Brandeis’ sketch group Boris’ Kitchen is one of the few performing companies that I enjoy and continue to return to.
One might be under the impression that after the dismal reports of this summer’s low blockbuster turnout and disappointing box office performance that there has been a shift in audience preferences.
Jordan Peele is a name most people associate with comedy, satire and the title of the witty show “Key and Peele.” Since then, the duo has split off to do independent projects.
The film releases in the first half of March have been very diverse. We have the comedy “Table 19,” the superhero flick “Logan” and the monster movie “Kong: Skull Island.” While the cinematic climate of mid-January to mid-April is usually laden with mediocre or subpar entries following the impressive dramas for Oscar contention around December, there are usually one or two movies that stand out and rise above the others.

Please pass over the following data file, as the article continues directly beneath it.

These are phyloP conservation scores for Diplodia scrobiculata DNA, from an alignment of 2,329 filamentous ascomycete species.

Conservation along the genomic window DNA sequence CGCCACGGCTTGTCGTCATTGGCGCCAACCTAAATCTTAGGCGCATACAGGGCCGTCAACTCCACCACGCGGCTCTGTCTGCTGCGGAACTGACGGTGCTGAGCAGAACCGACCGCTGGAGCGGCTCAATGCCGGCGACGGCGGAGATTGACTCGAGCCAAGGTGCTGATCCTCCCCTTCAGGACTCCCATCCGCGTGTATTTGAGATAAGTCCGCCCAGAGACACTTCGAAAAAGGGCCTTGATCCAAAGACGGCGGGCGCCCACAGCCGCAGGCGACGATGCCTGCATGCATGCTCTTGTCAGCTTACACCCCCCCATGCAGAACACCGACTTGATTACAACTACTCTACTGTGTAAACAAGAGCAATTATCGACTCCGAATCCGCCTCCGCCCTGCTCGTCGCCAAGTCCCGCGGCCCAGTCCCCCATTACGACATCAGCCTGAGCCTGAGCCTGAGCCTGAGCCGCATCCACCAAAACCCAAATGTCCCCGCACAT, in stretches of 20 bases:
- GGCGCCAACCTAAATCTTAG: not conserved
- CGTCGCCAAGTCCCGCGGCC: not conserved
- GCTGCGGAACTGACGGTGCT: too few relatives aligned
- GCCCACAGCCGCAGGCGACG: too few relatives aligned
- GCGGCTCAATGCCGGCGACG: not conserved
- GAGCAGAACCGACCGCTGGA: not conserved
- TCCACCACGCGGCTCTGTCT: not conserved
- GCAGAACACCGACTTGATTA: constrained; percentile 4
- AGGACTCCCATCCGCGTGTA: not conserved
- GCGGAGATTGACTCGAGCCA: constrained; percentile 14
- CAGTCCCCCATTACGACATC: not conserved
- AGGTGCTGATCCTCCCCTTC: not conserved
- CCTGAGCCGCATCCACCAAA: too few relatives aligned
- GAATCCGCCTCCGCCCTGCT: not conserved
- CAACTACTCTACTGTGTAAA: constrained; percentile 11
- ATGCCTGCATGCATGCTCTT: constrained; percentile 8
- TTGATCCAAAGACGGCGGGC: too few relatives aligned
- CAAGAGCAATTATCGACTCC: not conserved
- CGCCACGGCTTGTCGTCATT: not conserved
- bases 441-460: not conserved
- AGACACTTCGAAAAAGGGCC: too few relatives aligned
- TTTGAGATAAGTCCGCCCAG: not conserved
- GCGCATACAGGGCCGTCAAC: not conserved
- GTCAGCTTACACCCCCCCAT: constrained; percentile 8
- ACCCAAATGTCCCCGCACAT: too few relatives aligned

The year the indies triumphed. Not one blockbuster, enjoyable as some exceptions were (“Captain America: Civil War,” “Deadpool,” “Rogue One”), managed to reach my top ten favorite movies of 2016.
“Justice delivered without dispassion is always in danger of not being justice.” I was reminded of this quote from “The Hateful Eight” (2015) throughout the Hillel Theater Group’s performance of Sherman Segel’s adaptation of “12 Angry Men,” titled “12 Angry Jurors.” In this story, penned by Reginald Rose, jurors must decide whether to send a suspected 19-year-old to the electric chair for the alleged murder of his father.
“Inferno,” the third installment of the “Robert Langdon” trilogy, succeeding “The Da Vinci Code” and “Angels & Demons,” was released last Friday.